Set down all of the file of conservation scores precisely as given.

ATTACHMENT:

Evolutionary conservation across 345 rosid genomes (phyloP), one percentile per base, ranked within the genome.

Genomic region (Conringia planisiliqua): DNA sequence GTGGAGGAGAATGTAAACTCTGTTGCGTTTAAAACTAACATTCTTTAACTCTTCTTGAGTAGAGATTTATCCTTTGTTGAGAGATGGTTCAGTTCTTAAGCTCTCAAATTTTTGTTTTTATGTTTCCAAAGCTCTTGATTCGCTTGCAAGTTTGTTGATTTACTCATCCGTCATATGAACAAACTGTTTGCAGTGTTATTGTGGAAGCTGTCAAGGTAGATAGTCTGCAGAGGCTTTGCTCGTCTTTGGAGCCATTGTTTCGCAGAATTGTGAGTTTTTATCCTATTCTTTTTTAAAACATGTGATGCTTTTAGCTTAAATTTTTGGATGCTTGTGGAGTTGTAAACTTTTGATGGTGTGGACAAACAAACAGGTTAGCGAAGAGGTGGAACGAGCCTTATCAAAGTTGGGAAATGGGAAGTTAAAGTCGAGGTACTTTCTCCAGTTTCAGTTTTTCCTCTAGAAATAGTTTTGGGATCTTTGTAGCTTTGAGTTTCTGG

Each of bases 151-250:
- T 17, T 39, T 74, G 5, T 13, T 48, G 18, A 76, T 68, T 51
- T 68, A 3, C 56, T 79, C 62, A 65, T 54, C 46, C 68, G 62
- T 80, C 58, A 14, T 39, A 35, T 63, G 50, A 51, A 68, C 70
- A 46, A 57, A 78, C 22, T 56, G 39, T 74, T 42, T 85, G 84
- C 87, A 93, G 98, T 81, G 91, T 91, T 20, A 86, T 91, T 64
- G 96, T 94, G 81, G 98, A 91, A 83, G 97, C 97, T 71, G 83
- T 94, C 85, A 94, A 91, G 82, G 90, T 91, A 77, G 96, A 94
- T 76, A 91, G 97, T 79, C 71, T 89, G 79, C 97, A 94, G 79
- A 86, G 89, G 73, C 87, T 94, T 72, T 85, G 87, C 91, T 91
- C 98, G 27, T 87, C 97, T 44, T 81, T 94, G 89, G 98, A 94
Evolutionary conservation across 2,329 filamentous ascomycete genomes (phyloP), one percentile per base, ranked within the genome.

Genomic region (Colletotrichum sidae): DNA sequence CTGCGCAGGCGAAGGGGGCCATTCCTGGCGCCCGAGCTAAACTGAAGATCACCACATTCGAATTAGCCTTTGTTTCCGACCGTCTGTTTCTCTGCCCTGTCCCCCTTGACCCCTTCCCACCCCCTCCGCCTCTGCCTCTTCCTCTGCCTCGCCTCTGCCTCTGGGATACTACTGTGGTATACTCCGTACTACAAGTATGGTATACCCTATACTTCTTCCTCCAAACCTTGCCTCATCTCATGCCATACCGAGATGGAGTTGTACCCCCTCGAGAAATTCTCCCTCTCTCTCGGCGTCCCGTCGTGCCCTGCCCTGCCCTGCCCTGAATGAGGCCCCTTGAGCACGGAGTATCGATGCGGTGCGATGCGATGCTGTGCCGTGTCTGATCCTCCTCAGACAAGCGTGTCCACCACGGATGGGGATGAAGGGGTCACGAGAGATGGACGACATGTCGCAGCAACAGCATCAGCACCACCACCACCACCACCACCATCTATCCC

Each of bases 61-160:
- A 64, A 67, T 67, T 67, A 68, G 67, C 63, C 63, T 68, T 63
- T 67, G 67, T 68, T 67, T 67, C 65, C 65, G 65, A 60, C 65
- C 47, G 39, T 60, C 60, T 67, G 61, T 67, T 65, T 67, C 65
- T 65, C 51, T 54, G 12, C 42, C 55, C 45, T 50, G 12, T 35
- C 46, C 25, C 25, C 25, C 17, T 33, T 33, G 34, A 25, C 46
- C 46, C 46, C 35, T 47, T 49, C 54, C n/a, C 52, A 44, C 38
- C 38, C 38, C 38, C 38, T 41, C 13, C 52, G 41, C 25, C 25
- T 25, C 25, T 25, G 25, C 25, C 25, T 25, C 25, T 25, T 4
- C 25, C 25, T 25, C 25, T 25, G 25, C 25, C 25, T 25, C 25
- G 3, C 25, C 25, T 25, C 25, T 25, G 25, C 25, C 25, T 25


Evolutionary conservation across 345 rosid genomes (phyloP), one percentile per base, ranked within the genome.

Genomic region (Conringia planisiliqua): DNA sequence GTGGAGGAGAATGTAAACTCTGTTGCGTTTAAAACTAACATTCTTTAACTCTTCTTGAGTAGAGATTTATCCTTTGTTGAGAGATGGTTCAGTTCTTAAGCTCTCAAATTTTTGTTTTTATGTTTCCAAAGCTCTTGATTCGCTTGCAAGTTTGTTGATTTACTCATCCGTCATATGAACAAACTGTTTGCAGTGTTATTGTGGAAGCTGTCAAGGTAGATAGTCTGCAGAGGCTTTGCTCGTCTTTGGAGCCATTGTTTCGCAGAATTGTGAGTTTTTATCCTATTCTTTTTTAAAACATGTGATGCTTTTAGCTTAAATTTTTGGATGCTTGTGGAGTTGTAAACTTTTGATGGTGTGGACAAACAAACAGGTTAGCGAAGAGGTGGAACGAGCCTTATCAAAGTTGGGAAATGGGAAGTTAAAGTCGAGGTACTTTCTCCAGTTTCAGTTTTTCCTCTAGAAATAGTTTTGGGATCTTTGTAGCTTTGAGTTTCTGG

Each of bases 151-250:
- T 17, T 39, T 74, G 5, T 13, T 48, G 18, A 76, T 68, T 51
- T 68, A 3, C 56, T 79, C 62, A 65, T 54, C 46, C 68, G 62
- T 80, C 58, A 14, T 39, A 35, T 63, G 50, A 51, A 68, C 70
- A 46, A 57, A 78, C 22, T 56, G 39, T 74, T 42, T 85, G 84
- C 87, A 93, G 98, T 81, G 91, T 91, T 20, A 86, T 91, T 64
- G 96, T 94, G 81, G 98, A 91, A 83, G 97, C 97, T 71, G 83
- T 94, C 85, A 94, A 91, G 82, G 90, T 91, A 77, G 96, A 94
- T 76, A 91, G 97, T 79, C 71, T 89, G 79, C 97, A 94, G 79
- A 86, G 89, G 73, C 87, T 94, T 72, T 85, G 87, C 91, T 91
- C 98, G 27, T 87, C 97, T 44, T 81, T 94, G 89, G 98, A 94
Evolutionary conservation across 2,329 filamentous ascomycete genomes (phyloP), one percentile per base, ranked within the genome.

Genomic region (Colletotrichum sidae): DNA sequence CTGCGCAGGCGAAGGGGGCCATTCCTGGCGCCCGAGCTAAACTGAAGATCACCACATTCGAATTAGCCTTTGTTTCCGACCGTCTGTTTCTCTGCCCTGTCCCCCTTGACCCCTTCCCACCCCCTCCGCCTCTGCCTCTTCCTCTGCCTCGCCTCTGCCTCTGGGATACTACTGTGGTATACTCCGTACTACAAGTATGGTATACCCTATACTTCTTCCTCCAAACCTTGCCTCATCTCATGCCATACCGAGATGGAGTTGTACCCCCTCGAGAAATTCTCCCTCTCTCTCGGCGTCCCGTCGTGCCCTGCCCTGCCCTGCCCTGAATGAGGCCCCTTGAGCACGGAGTATCGATGCGGTGCGATGCGATGCTGTGCCGTGTCTGATCCTCCTCAGACAAGCGTGTCCACCACGGATGGGGATGAAGGGGTCACGAGAGATGGACGACATGTCGCAGCAACAGCATCAGCACCACCACCACCACCACCACCATCTATCCC

Each of bases 61-160:
- A 64, A 67, T 67, T 67, A 68, G 67, C 63, C 63, T 68, T 63
- T 67, G 67, T 68, T 67, T 67, C 65, C 65, G 65, A 60, C 65
- C 47, G 39, T 60, C 60, T 67, G 61, T 67, T 65, T 67, C 65
- T 65, C 51, T 54, G 12, C 42, C 55, C 45, T 50, G 12, T 35
- C 46, C 25, C 25, C 25, C 17, T 33, T 33, G 34, A 25, C 46
- C 46, C 46, C 35, T 47, T 49, C 54, C n/a, C 52, A 44, C 38
- C 38, C 38, C 38, C 38, T 41, C 13, C 52, G 41, C 25, C 25
- T 25, C 25, T 25, G 25, C 25, C 25, T 25, C 25, T 25, T 4
- C 25, C 25, T 25, C 25, T 25, G 25, C 25, C 25, T 25, C 25
- G 3, C 25, C 25, T 25, C 25, T 25, G 25, C 25, C 25, T 25